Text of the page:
The chassis, constructed by Spark Racing Technologies in conjunction with Dallara, uses technology from McLaren (which supplies the e-motor), Hewland (a five-speed paddle-shift sequential gearbox) and Williams (the rechargeable energy storage system).
Michelin has created a bespoke 18-inch treaded tyre based on road car rubber. Renault, meanwhile, oversees the integration of these systems in its role as the championship’s technical partner.
Formula E has attracted some major backers and entrants, such as DHL, Virgin, Mahindra and Audi. It has even pulled in A-list celebrities; actor Leonardo DiCaprio is a founder of one team, Venturi.
The driver line-up is high profile, too, with former F1 drivers Bruno Senna, Jaime Alguersuari, Nick Heidfeld, Nelson Piquet Jr and Jarno Trulli all on the grid.
Among the British competitors is Sam Bird, who has secured a drive at Virgin Racing alongside Alguersuari. Bird has raced in most of the single-seater championships below F1 and has tested top-flight cars for Mercedes, as well as being shortlisted for the McLaren Autosport BRDC Young Driver of the Year Award.
Formula E's pre-season testing has given him a fair idea of what to expect, but he nevertheless admits that Saturday’s inaugural race will be a step into the unknown.
“Everybody has become quite good at race runs around Donington Park, where we’ve done all our testing,” says the 27-year-old. “We have an idea of the circuit layout in Beijing, but until we get there, we don’t know about the roughness of the surface, how wide the track is, or whether we’ll have kerbs, barriers or both.”
Bird believes that the main technical challenge for the competitors will be metering out the available battery power over the course of each part of the race.
“We have 28 kilowatts per hour of energy that we can use in each car during the race period,” he explains. “It’s about using that to the best of your ability to get the most pace out of the car but still conserve the battery so it lasts that distance. There are many strategies we tried during testing. Some have worked and others haven’t.”
As in F1, power and energy management are key. The cars run at maximum power (equivalent to 270bhp) during practice and qualifying, but they are capped at 202bhp in race trim. The Spark-Renault SRT_01E uses regenerative braking to harvest energy, and this presents yet another variable.
“The strength of the regeneration depends on how much battery percentage you currently have,” says Bird. “As the battery percentage goes down, the strength of the regeneration goes up, which then changes your brake bias. So when you’re doing 130mph on a street circuit and trying to overtake somebody, you have to think about all this. It keeps you on your toes.”
Mid-race car changes – another aspect of Formula E that racing purists have struggled to get their heads around – pose an additional challenge. In Formula E’s first season, it’s a necessity to allow races to last for one hour, and the novel concept is something that the teams have had to practice.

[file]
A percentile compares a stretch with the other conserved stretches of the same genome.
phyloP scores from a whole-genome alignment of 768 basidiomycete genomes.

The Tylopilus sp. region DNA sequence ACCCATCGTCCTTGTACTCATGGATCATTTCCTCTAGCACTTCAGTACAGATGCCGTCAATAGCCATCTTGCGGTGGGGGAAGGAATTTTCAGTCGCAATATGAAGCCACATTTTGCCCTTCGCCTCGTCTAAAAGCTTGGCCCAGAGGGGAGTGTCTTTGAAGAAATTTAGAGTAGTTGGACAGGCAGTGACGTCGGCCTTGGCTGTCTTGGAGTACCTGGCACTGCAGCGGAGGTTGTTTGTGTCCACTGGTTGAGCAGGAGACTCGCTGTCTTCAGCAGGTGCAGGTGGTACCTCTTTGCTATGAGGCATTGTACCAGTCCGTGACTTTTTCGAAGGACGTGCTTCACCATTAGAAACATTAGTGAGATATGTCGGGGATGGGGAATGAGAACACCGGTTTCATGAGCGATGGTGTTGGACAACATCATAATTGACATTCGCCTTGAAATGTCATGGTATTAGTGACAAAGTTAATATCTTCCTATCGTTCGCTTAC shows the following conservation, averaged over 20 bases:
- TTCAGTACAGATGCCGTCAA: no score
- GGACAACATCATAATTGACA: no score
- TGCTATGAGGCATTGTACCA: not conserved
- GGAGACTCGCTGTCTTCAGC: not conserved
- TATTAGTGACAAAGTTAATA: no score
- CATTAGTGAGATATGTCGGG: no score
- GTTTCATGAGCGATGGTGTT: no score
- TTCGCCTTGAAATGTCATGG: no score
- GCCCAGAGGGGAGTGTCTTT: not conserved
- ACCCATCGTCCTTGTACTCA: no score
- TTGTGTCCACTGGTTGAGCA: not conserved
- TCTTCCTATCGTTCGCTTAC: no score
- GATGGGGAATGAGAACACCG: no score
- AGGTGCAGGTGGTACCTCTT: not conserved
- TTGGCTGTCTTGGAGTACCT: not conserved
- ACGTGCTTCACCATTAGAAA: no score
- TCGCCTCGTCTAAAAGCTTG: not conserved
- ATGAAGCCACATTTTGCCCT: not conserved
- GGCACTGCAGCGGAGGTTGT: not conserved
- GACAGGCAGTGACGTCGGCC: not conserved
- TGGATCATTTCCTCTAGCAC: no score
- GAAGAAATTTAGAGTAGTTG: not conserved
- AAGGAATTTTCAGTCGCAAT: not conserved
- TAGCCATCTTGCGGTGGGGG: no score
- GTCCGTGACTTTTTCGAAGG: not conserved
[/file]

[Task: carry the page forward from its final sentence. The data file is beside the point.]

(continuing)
Bird says: “We have an allotted time to do the pit stops. With me jumping out of one car and into another, we can change cars in about 30 seconds, but then we have to sit and wait for another period of time before we’re allowed to go.”
Fans are waiting to discover whether a grid of battery-powered single-seaters can provide the kind of all-round assault on the senses that they are accustomed to from other racing series, but Bird thinks that the format will hold plenty of appeal.
“The car isn’t the fastest single-seater in the world, but it is responsive and the torque is continuous throughout the rev range. There’s quite a lot of weight towards the rear and you’ll see that the cars move around quite a lot. You can get quite a lot of oversteer,” he says.
“There is also a cool motor noise. It’s very futuristic. The sound was apparent at Donington, which is a fairly open circuit, so when there are 20 of them in close proximity to each other around a closed-in street track, I think it will be louder than people expect.”
Formula E is condensing practice, qualifying and racing into a single day. This poses challenges for the teams, who need to quickly find an optimum set-up.
“You can make the kinds of set-up changes that are fairly typical of a one-make single-seater championship: geometry, roll bar and spring changes, things like that,” explains Bird.
“Aerodynamic changes to the wings make more of a difference than we initially thought. It is quite important to raise or lower the wing levels between qualifying and the race; extra drag means more battery energy is used.”
In its inaugural season, Formula E is a one-chassis category using standard technology, although there are plans to loosen the regulations in future years to allow teams to develop their own cars and systems.
“One of the main things that excites me is the fact that this kind of technology is going to be very important for the automotive industry in the future,” says Bird.
“If we can get car manufacturers on board with specific teams and drivers to help them perform at a better level, maybe that technology will filter down straight on to production lines of road cars.
“What we use now is quite a large battery, but where are we going to be in five or 10 years? The batteries could be half the size, double the power and twice the endurance of what they have now. We don’t know; that’s what makes it exciting. The only certainty is that the technology is only going to get better.”
The 2014/15 FIA Formula E Championship calendar
13 September 2014 - Beijing, China
22 November 2014 - Putrajaya, Malaysia
13 December 2014 - Punta del Este, Uruguay
10 January 2015 - Buenos Aires, Argentina
14 February 2015 - TBA
14 March 2015 - Miami, USA
4 April 2015 - Long Beach, USA
9 May 2015 - Monte Carlo, Monaco
30 May 2015 - Berlin, Germany
27 June 2015 - London, UK
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